OPEC’s Joint Ministerial Monitoring Committee (JMMC) concluded after addressing very familiar themes.
And, as widely expected, intend to hold the course on production as coronavirus flare-ups around the globe and with the northern hemisphere heading into colder winter months, there remains “growing risks” of a prolonged second wave.
There was little incentive to send anything but a strong and unified message. Still, it seems that Nigeria’s continued failure to deliver on its quota drew the lion’s share of the JMMC participants’ attention.
Saudi Arabia’s King Salman held a call with Nigeria’s President to discuss oil markets. So traders are assuming that discussions at the highest level will set the stage for a mea culpa from Nigeria, and perhaps a commitment to over-comply in the coming months.
Only time will tell as there was a similar agreement from Iraq at the last JMMC meeting. According to industry data, they continued to struggle with targets producing around 150,000 b/d above original quotas. So cheating could still be a problem in the future.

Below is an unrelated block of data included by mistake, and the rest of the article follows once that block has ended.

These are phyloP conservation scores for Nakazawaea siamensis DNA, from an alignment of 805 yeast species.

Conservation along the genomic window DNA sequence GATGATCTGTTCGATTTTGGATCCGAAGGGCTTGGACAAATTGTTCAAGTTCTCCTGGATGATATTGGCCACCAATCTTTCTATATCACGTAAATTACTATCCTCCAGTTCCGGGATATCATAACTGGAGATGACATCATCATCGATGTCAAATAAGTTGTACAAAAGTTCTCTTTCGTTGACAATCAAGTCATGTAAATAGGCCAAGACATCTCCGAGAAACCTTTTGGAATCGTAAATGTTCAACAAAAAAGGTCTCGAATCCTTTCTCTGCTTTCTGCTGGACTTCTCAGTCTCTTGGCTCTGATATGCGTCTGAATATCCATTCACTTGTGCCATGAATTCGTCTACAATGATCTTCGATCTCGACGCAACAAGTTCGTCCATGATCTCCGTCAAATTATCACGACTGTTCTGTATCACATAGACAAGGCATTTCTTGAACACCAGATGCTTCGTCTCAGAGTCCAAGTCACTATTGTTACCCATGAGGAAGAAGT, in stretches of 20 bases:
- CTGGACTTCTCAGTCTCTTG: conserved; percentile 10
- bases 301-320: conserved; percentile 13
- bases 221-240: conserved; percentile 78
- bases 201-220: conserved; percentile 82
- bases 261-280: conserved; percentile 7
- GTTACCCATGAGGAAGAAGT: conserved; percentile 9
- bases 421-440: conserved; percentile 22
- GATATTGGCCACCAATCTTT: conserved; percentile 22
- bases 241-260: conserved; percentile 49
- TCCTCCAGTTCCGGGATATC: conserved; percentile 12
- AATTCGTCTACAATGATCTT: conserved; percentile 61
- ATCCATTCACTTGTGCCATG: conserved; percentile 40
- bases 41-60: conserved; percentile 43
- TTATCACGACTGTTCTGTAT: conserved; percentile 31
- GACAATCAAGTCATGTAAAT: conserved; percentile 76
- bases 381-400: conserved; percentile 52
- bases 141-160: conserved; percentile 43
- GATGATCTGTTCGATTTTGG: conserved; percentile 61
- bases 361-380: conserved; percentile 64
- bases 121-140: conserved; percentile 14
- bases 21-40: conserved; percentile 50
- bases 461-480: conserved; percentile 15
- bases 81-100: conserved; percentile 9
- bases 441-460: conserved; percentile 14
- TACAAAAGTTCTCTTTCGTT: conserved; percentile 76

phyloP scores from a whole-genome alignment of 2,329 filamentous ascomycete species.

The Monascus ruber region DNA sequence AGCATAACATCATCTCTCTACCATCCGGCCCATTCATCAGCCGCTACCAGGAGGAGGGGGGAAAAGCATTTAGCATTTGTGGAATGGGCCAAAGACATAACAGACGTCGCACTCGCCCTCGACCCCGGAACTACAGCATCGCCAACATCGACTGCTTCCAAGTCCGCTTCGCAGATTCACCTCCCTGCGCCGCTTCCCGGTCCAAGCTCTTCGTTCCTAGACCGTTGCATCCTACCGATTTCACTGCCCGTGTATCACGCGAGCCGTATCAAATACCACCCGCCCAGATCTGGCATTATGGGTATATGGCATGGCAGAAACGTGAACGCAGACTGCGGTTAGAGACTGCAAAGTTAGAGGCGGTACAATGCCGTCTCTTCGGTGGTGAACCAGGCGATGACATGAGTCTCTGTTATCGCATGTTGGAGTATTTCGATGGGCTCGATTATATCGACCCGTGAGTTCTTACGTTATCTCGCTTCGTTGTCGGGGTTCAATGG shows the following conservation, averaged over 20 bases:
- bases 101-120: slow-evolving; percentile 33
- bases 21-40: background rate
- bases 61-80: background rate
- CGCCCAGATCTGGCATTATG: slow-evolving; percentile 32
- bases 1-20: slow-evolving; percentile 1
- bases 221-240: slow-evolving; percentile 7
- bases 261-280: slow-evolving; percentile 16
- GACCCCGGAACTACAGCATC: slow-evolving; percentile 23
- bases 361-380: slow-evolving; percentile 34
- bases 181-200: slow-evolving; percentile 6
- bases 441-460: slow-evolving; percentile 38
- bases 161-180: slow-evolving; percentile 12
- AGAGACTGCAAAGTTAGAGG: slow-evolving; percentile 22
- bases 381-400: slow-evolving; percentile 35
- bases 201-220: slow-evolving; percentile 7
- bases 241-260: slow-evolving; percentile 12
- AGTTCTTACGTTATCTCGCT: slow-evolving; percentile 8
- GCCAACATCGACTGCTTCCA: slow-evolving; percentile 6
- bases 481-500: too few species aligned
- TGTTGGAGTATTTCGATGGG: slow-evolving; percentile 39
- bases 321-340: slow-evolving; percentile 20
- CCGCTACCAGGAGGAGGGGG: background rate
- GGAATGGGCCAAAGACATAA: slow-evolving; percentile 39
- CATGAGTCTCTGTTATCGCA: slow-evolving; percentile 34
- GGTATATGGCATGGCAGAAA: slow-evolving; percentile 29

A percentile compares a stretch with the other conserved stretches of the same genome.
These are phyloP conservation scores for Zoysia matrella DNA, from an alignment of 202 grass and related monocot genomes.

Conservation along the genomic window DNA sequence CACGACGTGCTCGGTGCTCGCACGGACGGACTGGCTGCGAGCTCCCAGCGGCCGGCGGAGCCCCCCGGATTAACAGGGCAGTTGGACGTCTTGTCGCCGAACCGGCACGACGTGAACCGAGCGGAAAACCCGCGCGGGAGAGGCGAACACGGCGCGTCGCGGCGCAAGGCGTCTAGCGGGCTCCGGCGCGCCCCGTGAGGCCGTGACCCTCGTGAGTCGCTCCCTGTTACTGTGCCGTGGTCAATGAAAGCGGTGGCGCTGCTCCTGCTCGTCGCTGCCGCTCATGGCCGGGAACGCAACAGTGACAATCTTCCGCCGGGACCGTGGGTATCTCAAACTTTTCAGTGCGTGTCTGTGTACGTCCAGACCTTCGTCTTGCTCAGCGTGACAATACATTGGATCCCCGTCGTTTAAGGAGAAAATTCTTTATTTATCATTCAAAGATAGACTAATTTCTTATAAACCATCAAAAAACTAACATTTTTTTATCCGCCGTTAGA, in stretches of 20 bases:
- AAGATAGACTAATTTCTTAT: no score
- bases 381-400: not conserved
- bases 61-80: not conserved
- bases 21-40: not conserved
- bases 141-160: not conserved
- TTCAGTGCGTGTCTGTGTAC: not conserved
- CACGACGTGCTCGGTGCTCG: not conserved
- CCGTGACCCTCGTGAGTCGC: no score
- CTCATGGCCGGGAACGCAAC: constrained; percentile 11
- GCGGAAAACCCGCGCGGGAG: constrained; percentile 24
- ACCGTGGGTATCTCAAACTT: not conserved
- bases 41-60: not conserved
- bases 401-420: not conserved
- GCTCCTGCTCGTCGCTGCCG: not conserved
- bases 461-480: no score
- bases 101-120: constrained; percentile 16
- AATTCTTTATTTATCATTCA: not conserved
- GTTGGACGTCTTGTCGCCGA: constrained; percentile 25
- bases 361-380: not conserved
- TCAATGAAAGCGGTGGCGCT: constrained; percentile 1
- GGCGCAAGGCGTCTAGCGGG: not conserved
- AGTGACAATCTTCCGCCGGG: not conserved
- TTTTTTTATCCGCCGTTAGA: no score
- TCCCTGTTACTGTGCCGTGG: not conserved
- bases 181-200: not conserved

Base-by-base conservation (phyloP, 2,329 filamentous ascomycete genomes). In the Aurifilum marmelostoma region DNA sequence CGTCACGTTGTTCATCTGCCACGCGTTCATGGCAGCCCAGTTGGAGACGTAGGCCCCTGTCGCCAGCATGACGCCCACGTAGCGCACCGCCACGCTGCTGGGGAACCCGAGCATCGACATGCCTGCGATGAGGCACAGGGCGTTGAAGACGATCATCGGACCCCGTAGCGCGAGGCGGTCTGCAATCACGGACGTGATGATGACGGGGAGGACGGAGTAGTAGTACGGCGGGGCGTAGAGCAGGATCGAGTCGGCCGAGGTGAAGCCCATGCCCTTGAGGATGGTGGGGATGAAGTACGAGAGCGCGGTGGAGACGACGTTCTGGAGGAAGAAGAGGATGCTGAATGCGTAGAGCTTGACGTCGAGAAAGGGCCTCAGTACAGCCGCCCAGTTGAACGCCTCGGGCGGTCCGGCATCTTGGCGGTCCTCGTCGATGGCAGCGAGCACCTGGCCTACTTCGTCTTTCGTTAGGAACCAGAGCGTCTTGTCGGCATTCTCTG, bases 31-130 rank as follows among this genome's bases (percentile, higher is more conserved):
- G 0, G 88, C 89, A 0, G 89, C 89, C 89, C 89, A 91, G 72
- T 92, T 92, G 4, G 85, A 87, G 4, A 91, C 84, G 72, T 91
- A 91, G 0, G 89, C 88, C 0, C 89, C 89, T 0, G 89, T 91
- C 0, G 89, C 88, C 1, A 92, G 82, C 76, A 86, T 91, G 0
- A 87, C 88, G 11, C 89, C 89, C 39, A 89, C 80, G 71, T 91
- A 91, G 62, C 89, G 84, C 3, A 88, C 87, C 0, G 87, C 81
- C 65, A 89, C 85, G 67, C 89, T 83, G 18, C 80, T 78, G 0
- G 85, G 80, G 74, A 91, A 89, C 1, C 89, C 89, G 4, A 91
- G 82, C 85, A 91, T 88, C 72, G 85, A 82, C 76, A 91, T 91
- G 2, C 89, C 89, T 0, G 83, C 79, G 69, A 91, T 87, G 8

Oil started moving higher after the US Energy Information Administration (EIA) report walked back API’s gasoline inventory report build, which had tempered bullish ambitions on Tuesday.
The EIA reported more seasonal 3.3 million declines in gasoline inventories that nudged prices higher during the NY session.
Indeed, that should alleviate some market concerns around the pace of product demand rise, especially around the critical gasoline metrics where a ” surprise draw” is always most welcome.
However, the predominant theme in oil markets is the dramatically falling level of volatility and the very slow grind higher for prices.
Oil markets analysis and insights from Stephen Innes, Chief Global Market Strategist at AxiCorp